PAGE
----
Miami based Spanish street artist Ernesto Maranje just finished a wonderful mural in West Beirut inaugurating the launch of aptART‘s latest project in Lebanon called Paint Outside The Lines: street art beyond the borders of race, religion, class and conflict.
Entitled “The Rhino And The Oxpecker” the mural depicts a rhinoceros defaced with flowers and shrubs and an oxpecker in true Ernesto Maranje fashion with his signature style and colorful palette.
While still recovering from it’s own civil war, Lebanon has taken in huge numbers of refugees fleeing the current conflict in Syria as well as Iraq and Palestine. One in every five people living in Lebanon is a refugee from another country. Lebanon’s recent civil war combined with scarcity of jobs, resources and space causes tensions between people from different backgrounds.
To understand the importance of diversity and how people can work together for mutual benefit, kids were involved in workshops drawing the symbiotic relationships they see in nature. Their examples from ranged bees and flowers on land to clownfish and sea enemy in the ocean. They wrote ideas and drew pictures inside bright leaves that cascade up the wall. Ernesto Maranje then painted a giant black rhinoceros who shares a symbiotic relationship with Oxpeckers, or tick birds which sit on the rhino and eat ticks, blood sores and even warn the rhinos of danger. The image serves as a reminder of how diversity can be a benefit rather than a burden.
About The Artist
Ernesto Maranje is a Miami based painter, illustrator and muralist. Maranje uses his vivid imagination to portray the unity of animals and plants by pulling different segments from each and somehow making it a cohesive whole. Not only is the result pleasing to the eye, it reminds the viewer of our connection with nature. Ernesto’s purposeful art is a reminder of the relationship all living creatures share with each other. His message is especially significant today when so much conscious protection is needed for our survival. Colorful, whimsical and hinting at so many possibilities and interpretations, Ernesto’s art is one of a kind.
Awareness & Prevention Through Art (aptART) is an organization of artists and activists. aptART aims to share with conflict affected and marginalized youth an artistic experience alongside the opportunity to express themselves. The organization creates outlets to build awareness and promote prevention about the issues affecting people’s lives. In collaboration with local and international organizations operating on location, artists and activists coordinate workshops with youth from different communities. The workshops culminate in large-scale public art as well as individual pieces. The workshops and art focus on issues affecting communities with messages of positivity and hope.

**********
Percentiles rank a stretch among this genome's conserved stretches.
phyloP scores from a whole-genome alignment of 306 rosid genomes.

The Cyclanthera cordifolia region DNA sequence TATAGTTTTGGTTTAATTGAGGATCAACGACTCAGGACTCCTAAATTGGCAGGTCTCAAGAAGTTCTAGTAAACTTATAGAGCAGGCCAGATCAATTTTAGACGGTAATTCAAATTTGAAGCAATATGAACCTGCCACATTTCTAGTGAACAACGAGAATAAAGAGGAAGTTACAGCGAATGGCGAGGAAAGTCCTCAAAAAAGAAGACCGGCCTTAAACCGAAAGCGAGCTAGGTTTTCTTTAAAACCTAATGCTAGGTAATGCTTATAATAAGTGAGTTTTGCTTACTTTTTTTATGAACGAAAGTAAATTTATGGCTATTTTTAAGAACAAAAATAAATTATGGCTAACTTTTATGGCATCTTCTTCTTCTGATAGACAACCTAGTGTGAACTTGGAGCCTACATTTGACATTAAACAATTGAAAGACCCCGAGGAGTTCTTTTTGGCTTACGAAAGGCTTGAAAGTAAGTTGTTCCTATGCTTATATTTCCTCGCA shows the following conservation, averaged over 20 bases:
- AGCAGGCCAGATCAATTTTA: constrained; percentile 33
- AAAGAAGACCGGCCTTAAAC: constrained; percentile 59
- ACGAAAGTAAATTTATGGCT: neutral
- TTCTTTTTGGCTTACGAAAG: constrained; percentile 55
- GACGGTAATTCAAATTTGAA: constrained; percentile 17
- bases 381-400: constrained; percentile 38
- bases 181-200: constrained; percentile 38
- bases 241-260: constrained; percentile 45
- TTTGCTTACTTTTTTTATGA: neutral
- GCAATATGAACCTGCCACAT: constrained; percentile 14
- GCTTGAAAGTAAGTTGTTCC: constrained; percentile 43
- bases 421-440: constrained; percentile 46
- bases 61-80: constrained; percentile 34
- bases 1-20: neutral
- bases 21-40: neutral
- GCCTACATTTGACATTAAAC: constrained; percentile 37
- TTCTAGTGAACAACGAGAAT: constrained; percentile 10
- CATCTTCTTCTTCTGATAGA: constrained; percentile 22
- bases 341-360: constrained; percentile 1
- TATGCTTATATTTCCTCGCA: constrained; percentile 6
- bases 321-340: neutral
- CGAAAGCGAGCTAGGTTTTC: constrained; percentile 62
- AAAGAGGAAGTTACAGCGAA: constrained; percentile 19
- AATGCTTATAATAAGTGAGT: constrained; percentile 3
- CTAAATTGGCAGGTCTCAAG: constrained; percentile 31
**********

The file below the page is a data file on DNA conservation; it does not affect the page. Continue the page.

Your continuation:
Exhibiting both locally and internationally, aptART displays work created by children and artists participating in projects. Proceeds from the sales of photographs and children’s works are returned back to AptART to fund future projects. aptART has worked with youth in Syria, Iraq, Palestine, Jordan, Turkey, DR Congo, Mozambique and Europe.
Projects are made possible by the support and collaborations of Mercy Corps, War Child, ACTED, Skate-aid, Make Life Skate Life, UNICEF and the European Commission – Humanitarian Aid & Civil Protection (ECHO.) Collaborating artists include HERAKUT (Germany), Ruben Sanchez (Spain), Jonathan Darby (UK), Jumana Hokan (Syria), Yusra Aljabari (Jordan), Joel Bergner (US), Max Frieder (US), Ali Kiwan (Syria), Safeen Othman (Iraq), Bethany Burgoyne (UK), Screw Crew, (Jordan), Alesh (DR Congo), Luc van der Walt (South Africa) and Samantha Robison (US).
My utmost respect goes out to organizations like aptART for their continued hard work and awareness to the marginalized youth who are affected by war torn countries. I am originally from Lebanon and it warms my heart to know that aptART is raising awareness to the refugee crisis in a country the size of Connecticut that is barely staying afloat.
The refugees are not treated well in Lebanon, but also you have to give credit for the people who opened their homes to them during a time when the US and Europe are closing theirs. But at the same time racism and discrimination toward these poor people are very alive and at times edging on slavery, with keeping in mind that the unrest in the Middle East is primarily caused by the USA, NATO and their allies.